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FEATURES
August 25, 1999
Most of us work hard to bring a book to life while reading it aloud to children. But we can bring the author of that book to life, too.Jim Trelease, in "The Read-Aloud Handbook," suggests that adults find a copy of Lee Bennett Hopkins' "Books Are By People" and "More Books By More People." These paperbacks contain interviews with children's authors.Also, Trelease suggests a visit to the local library, where you can research the author. Often the information you need is on the book's dust jacket.
ARTICLES BY DATE
NEWS
By Marc Maurer | April 14, 2009
I love to read, and I've been doing it ever since I was able. My wife is also an avid reader. But my wife and I are blind, and we can't get our hands on very much to read. There are services for us, of course. Government entities and nonprofit organizations convert books into Braille, audio, or digital form for our use. But only 5 percent of all books published undergo such a conversion. A few more are available as commercial audio books, but these are often abridged, and those that are unabridged are quite expensive.
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FEATURES
September 20, 1998
Bedtime is not the only time to read with a child. Have books handy at home, and pack some with you when you leave. Books can be helpful in the following situations:* Preparing for new experiences* Relieving stress* Reducing fears* Offering reassurance* Getting silly* During an illness* During time-outs* On the bus* In the car: Yes, stories on tape are a great way to share tales. A road trip also can be a time for passengers to read aloud to drivers.- From "Valerie & Walter's Best Books for Children" by Valerie V. Lewis and Walter M. MayesPub Date: 9/20/98
NEWS
By Mary Carole McCauley and Mary Carole McCauley,Sun theater critic | March 16, 2008
Jennifer L. Nelson is an award-winning poet and a playwright. She has a natural affinity for August Wilson, a dramatist so painstaking that even his stage directions -- which never are meant to be read aloud -- exhibit the imagery and cadences of fine verse. Staging Wilson's Gem of the Ocean for Everyman Theatre is taking everything that Nelson's got to give. And she couldn't be happier. Performances A full production of "Gem of the Ocean" runs from March 19-April 27 at Everyman Theatre, 1727 N. Charles St., . $16-$35.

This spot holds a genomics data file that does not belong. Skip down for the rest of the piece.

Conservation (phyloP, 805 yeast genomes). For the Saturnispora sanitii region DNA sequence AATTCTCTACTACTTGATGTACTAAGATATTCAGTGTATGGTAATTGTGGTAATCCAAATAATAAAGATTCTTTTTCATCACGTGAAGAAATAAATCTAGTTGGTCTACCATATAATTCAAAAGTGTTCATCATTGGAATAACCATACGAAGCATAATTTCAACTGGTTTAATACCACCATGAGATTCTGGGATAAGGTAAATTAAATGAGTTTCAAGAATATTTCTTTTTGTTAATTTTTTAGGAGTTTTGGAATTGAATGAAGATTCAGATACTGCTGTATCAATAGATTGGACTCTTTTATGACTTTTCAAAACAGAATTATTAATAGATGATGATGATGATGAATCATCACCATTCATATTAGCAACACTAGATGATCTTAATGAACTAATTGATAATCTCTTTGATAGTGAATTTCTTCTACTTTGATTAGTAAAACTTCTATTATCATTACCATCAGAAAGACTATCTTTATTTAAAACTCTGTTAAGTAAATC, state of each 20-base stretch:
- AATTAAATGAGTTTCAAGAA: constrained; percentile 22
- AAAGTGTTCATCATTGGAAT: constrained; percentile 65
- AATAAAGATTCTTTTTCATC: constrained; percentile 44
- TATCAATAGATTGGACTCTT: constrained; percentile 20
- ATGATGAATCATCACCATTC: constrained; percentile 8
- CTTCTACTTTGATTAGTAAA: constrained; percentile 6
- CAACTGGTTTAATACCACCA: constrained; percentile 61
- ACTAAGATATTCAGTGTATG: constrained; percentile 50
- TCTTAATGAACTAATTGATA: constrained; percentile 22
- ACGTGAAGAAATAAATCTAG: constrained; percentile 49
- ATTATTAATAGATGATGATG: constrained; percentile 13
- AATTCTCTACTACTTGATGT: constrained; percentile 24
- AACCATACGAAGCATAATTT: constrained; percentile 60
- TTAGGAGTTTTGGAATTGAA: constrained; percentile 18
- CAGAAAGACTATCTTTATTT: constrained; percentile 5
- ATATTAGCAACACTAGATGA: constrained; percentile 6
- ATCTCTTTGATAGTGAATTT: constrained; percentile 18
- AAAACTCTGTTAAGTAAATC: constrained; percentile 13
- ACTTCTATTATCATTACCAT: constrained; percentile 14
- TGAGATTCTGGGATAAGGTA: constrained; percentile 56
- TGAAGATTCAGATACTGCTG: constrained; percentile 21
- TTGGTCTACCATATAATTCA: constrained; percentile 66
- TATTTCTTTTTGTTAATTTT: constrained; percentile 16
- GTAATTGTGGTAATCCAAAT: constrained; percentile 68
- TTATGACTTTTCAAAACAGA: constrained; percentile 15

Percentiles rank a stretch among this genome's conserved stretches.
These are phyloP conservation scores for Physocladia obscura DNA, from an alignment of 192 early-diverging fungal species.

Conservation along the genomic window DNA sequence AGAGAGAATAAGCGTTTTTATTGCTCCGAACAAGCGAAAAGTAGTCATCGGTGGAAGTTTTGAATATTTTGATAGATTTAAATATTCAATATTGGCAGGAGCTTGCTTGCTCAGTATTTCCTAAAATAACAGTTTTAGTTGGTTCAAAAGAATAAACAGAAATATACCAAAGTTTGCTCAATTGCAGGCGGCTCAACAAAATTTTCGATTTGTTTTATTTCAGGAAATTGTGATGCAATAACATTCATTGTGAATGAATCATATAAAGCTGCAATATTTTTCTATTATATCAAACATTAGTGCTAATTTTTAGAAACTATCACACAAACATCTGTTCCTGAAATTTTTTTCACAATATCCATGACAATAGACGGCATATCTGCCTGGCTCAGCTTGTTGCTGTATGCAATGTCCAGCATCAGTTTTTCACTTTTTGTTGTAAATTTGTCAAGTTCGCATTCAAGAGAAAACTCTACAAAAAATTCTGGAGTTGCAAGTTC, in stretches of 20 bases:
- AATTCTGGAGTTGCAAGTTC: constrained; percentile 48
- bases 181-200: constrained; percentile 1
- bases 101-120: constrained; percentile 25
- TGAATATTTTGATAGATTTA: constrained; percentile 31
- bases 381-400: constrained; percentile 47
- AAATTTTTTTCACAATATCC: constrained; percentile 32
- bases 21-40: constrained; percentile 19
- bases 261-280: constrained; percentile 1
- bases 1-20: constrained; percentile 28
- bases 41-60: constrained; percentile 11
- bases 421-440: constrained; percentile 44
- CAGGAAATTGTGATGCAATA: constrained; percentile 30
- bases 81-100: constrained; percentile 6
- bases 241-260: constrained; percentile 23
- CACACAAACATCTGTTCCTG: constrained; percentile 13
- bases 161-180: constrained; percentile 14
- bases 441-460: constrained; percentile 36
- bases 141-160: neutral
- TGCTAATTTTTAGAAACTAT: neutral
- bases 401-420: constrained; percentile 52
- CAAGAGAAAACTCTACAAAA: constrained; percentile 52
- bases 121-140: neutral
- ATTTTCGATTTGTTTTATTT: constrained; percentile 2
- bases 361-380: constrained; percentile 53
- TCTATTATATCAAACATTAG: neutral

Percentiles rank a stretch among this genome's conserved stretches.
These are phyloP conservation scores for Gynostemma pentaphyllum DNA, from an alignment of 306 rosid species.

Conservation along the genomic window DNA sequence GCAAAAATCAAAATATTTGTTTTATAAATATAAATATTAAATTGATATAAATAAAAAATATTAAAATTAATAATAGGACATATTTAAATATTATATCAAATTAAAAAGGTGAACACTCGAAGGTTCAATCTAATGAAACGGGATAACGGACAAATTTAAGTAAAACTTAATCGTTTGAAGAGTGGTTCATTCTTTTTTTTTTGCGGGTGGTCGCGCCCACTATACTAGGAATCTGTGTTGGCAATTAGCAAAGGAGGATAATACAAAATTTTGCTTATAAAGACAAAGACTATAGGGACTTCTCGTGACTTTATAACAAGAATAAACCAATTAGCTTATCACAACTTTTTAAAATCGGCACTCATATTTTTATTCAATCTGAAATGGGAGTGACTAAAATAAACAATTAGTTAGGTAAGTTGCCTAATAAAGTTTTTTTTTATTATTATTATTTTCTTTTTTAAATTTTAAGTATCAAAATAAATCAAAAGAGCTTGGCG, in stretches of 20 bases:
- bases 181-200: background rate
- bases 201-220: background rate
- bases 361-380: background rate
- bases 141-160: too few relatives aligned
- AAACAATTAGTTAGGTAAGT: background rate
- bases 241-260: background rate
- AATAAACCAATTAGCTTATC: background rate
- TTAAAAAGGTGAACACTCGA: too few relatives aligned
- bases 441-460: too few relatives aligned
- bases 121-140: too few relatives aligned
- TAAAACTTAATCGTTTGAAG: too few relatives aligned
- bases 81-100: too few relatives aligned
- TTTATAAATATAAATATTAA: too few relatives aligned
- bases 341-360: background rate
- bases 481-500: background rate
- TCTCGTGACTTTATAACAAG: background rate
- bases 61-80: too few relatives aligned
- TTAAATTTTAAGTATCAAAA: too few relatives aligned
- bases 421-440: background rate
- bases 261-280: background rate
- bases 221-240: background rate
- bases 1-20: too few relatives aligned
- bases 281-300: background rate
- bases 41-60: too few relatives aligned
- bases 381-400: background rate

NEWS
October 17, 1999
Being considered your child's first teacher of reading may sometimes seem overwhelming to parents and caregivers. But remember, you have many advantages. Your young child naturally loves and trusts you, and (sometimes!) is an attentive audience that you can work with one-on-one. Trust your instincts, be patient, and provide plenty of encouragement, and you can make learning to read adventurous and fun!Most importantly -- read, read, read books to your child. Many parents choose to read before bedtime, but any time of day is a good time for reading.
FEATURES
August 12, 1998
Here are some read-aloud don'ts for grown-ups:Reading stories you don't enjoy yourself. Your dislike will show in the reading, and that defeats your purpose.Feeling you have to tie every book to classwork. Don't confine the broad spectrum of literature to the narrow limits of the curriculum.Reading above your child's emotional level.Selecting a book your child has already heard or seen on television. Once a novel's plot is known, much of their interest is lost. You can, however, read a book ahead of its appearance on television or at the movies.
FEATURES
April 28, 1999
Bedtime is not the only time to read with a child. Have books handy at home, and pack some with you when you leave. Books can be helpful in these situations:* Preparing for new experiences* Relieving stress* Comforting fears* Offering reassurance* Getting silly* During an illness* During time-outs* On the bus* In the car: Yes, stories on tape are a great way to share tales. A road trip also can be a time for passengers to read aloud to drivers. -- Valerie & Walter's Best Books for Children by Valerie V. Lewis and Walter M. Mayes
FEATURES
March 24, 1999